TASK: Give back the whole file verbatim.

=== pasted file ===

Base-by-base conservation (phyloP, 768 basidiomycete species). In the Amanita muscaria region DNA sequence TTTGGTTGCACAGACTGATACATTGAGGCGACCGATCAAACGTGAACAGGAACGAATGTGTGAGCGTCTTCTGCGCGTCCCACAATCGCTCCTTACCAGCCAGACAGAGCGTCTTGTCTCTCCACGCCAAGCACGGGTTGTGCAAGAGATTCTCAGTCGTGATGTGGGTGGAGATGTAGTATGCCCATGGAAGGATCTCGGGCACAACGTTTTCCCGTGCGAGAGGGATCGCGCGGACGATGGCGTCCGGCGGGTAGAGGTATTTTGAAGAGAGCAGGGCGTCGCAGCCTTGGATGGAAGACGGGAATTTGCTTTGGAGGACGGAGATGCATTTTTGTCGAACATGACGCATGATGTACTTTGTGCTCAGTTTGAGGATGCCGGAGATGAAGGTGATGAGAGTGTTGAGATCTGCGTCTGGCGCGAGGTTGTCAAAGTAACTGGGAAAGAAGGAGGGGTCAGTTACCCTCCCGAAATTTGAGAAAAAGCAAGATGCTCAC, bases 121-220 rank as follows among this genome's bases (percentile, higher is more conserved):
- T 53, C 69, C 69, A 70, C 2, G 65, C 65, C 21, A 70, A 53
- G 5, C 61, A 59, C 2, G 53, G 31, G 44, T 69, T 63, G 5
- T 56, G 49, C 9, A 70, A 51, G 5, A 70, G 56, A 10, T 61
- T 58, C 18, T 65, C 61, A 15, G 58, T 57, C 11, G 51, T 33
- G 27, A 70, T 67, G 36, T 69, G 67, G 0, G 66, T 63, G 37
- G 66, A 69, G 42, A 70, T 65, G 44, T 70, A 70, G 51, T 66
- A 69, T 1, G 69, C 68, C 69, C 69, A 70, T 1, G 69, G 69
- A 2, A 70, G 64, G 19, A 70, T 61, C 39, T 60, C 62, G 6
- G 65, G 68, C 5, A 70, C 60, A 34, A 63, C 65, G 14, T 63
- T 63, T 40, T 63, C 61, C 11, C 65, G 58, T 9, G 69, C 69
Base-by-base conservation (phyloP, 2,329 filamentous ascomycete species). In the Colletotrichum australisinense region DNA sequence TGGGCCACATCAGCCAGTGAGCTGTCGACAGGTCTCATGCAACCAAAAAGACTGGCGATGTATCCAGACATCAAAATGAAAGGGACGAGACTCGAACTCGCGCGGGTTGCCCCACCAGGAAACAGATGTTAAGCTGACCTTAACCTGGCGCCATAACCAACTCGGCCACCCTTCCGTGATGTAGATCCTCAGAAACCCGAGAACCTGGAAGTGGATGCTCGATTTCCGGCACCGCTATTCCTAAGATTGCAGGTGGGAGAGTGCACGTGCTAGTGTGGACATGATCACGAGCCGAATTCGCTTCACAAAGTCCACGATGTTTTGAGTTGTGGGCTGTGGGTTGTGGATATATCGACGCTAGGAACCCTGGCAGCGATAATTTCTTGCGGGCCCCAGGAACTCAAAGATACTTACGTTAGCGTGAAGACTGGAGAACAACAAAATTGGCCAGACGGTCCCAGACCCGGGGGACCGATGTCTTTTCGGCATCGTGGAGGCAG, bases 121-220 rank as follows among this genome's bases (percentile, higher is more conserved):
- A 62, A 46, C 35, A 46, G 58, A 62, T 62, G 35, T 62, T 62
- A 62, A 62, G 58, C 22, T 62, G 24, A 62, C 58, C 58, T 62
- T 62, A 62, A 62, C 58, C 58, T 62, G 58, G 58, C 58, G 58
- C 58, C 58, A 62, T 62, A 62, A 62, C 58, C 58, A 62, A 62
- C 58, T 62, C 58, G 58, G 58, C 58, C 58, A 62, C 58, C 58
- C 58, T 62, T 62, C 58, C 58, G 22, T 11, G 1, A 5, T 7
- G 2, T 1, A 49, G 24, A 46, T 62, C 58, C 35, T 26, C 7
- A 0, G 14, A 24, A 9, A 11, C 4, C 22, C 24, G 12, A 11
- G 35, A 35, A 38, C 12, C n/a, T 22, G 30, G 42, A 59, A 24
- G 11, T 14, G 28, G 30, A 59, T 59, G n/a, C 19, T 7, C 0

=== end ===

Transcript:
Base-by-base conservation (phyloP, 768 basidiomycete species). In the Amanita muscaria region DNA sequence TTTGGTTGCACAGACTGATACATTGAGGCGACCGATCAAACGTGAACAGGAACGAATGTGTGAGCGTCTTCTGCGCGTCCCACAATCGCTCCTTACCAGCCAGACAGAGCGTCTTGTCTCTCCACGCCAAGCACGGGTTGTGCAAGAGATTCTCAGTCGTGATGTGGGTGGAGATGTAGTATGCCCATGGAAGGATCTCGGGCACAACGTTTTCCCGTGCGAGAGGGATCGCGCGGACGATGGCGTCCGGCGGGTAGAGGTATTTTGAAGAGAGCAGGGCGTCGCAGCCTTGGATGGAAGACGGGAATTTGCTTTGGAGGACGGAGATGCATTTTTGTCGAACATGACGCATGATGTACTTTGTGCTCAGTTTGAGGATGCCGGAGATGAAGGTGATGAGAGTGTTGAGATCTGCGTCTGGCGCGAGGTTGTCAAAGTAACTGGGAAAGAAGGAGGGGTCAGTTACCCTCCCGAAATTTGAGAAAAAGCAAGATGCTCAC, bases 121-220 rank as follows among this genome's bases (percentile, higher is more conserved):
- T 53, C 69, C 69, A 70, C 2, G 65, C 65, C 21, A 70, A 53
- G 5, C 61, A 59, C 2, G 53, G 31, G 44, T 69, T 63, G 5
- T 56, G 49, C 9, A 70, A 51, G 5, A 70, G 56, A 10, T 61
- T 58, C 18, T 65, C 61, A 15, G 58, T 57, C 11, G 51, T 33
- G 27, A 70, T 67, G 36, T 69, G 67, G 0, G 66, T 63, G 37
- G 66, A 69, G 42, A 70, T 65, G 44, T 70, A 70, G 51, T 66
- A 69, T 1, G 69, C 68, C 69, C 69, A 70, T 1, G 69, G 69
- A 2, A 70, G 64, G 19, A 70, T 61, C 39, T 60, C 62, G 6
- G 65, G 68, C 5, A 70, C 60, A 34, A 63, C 65, G 14, T 63
- T 63, T 40, T 63, C 61, C 11, C 65, G 58, T 9, G 69, C 69
Base-by-base conservation (phyloP, 2,329 filamentous ascomycete species). In the Colletotrichum australisinense region DNA sequence TGGGCCACATCAGCCAGTGAGCTGTCGACAGGTCTCATGCAACCAAAAAGACTGGCGATGTATCCAGACATCAAAATGAAAGGGACGAGACTCGAACTCGCGCGGGTTGCCCCACCAGGAAACAGATGTTAAGCTGACCTTAACCTGGCGCCATAACCAACTCGGCCACCCTTCCGTGATGTAGATCCTCAGAAACCCGAGAACCTGGAAGTGGATGCTCGATTTCCGGCACCGCTATTCCTAAGATTGCAGGTGGGAGAGTGCACGTGCTAGTGTGGACATGATCACGAGCCGAATTCGCTTCACAAAGTCCACGATGTTTTGAGTTGTGGGCTGTGGGTTGTGGATATATCGACGCTAGGAACCCTGGCAGCGATAATTTCTTGCGGGCCCCAGGAACTCAAAGATACTTACGTTAGCGTGAAGACTGGAGAACAACAAAATTGGCCAGACGGTCCCAGACCCGGGGGACCGATGTCTTTTCGGCATCGTGGAGGCAG, bases 121-220 rank as follows among this genome's bases (percentile, higher is more conserved):
- A 62, A 46, C 35, A 46, G 58, A 62, T 62, G 35, T 62, T 62
- A 62, A 62, G 58, C 22, T 62, G 24, A 62, C 58, C 58, T 62
- T 62, A 62, A 62, C 58, C 58, T 62, G 58, G 58, C 58, G 58
- C 58, C 58, A 62, T 62, A 62, A 62, C 58, C 58, A 62, A 62
- C 58, T 62, C 58, G 58, G 58, C 58, C 58, A 62, C 58, C 58
- C 58, T 62, T 62, C 58, C 58, G 22, T 11, G 1, A 5, T 7
- G 2, T 1, A 49, G 24, A 46, T 62, C 58, C 35, T 26, C 7
- A 0, G 14, A 24, A 9, A 11, C 4, C 22, C 24, G 12, A 11
- G 35, A 35, A 38, C 12, C n/a, T 22, G 30, G 42, A 59, A 24
- G 11, T 14, G 28, G 30, A 59, T 59, G n/a, C 19, T 7, C 0